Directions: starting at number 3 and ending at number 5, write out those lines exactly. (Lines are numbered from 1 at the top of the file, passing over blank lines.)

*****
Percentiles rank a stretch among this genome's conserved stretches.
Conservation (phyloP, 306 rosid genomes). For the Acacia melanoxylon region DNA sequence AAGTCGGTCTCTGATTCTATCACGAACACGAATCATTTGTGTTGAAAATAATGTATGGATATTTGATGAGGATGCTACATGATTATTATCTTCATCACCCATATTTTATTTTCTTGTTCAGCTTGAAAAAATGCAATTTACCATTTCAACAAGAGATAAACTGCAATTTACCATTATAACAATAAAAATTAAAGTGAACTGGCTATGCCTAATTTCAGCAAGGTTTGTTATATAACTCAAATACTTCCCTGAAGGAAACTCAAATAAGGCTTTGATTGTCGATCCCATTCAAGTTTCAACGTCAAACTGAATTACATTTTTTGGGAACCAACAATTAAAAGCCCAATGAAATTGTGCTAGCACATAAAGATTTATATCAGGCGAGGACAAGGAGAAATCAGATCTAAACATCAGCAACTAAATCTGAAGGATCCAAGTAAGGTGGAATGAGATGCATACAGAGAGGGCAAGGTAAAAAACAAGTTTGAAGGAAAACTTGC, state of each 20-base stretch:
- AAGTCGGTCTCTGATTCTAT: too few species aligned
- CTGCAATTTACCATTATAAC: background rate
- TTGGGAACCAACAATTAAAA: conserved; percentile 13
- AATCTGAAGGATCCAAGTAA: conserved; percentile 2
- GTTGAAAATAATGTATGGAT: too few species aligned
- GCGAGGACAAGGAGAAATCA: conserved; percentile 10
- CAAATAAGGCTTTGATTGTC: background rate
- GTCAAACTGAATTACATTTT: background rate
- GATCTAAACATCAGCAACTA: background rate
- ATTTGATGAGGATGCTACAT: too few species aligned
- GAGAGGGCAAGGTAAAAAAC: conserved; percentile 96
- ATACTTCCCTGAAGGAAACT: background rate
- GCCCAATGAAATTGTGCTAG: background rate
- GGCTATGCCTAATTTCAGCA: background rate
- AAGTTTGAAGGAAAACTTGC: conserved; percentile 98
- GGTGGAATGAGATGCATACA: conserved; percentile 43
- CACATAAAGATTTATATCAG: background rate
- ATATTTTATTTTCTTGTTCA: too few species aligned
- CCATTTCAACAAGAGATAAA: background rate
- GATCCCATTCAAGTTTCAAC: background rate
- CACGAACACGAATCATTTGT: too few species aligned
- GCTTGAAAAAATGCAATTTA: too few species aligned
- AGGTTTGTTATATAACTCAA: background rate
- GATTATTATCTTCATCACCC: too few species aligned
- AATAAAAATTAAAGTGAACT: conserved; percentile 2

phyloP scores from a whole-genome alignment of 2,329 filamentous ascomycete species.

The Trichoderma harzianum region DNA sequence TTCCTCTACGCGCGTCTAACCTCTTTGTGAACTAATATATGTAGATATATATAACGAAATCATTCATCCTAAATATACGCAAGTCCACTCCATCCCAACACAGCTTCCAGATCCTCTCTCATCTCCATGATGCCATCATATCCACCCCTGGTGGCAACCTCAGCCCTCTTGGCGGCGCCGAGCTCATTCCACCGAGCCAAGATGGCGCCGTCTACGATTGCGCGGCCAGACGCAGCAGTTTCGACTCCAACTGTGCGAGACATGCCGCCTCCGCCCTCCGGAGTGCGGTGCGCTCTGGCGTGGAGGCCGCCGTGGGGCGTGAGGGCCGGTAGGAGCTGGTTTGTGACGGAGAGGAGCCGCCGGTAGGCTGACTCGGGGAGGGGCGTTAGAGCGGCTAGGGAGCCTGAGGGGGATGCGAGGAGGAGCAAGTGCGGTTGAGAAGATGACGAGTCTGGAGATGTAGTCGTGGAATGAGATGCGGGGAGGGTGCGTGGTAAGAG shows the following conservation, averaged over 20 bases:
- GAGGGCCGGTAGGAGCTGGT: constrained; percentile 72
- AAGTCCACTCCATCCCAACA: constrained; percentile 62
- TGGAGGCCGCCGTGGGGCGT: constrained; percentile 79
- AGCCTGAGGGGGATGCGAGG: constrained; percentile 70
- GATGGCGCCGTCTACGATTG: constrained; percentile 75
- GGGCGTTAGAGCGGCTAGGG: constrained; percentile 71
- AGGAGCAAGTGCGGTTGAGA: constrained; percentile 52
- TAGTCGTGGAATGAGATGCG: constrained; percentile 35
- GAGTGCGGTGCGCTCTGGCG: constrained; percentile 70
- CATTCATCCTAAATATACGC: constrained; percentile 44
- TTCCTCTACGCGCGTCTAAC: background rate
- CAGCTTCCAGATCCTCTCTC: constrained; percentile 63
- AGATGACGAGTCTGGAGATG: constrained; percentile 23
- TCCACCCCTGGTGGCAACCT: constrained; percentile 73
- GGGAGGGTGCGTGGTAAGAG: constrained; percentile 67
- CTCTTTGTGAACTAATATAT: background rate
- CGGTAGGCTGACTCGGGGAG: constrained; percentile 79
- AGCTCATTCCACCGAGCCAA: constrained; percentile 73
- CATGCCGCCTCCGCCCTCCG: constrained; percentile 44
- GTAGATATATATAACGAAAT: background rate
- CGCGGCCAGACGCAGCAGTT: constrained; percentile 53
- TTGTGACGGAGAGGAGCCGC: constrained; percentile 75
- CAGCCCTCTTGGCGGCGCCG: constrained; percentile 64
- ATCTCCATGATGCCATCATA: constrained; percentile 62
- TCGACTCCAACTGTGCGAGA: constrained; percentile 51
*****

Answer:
- AAGTCGGTCTCTGATTCTAT: too few species aligned
- CTGCAATTTACCATTATAAC: background rate
- TTGGGAACCAACAATTAAAA: conserved; percentile 13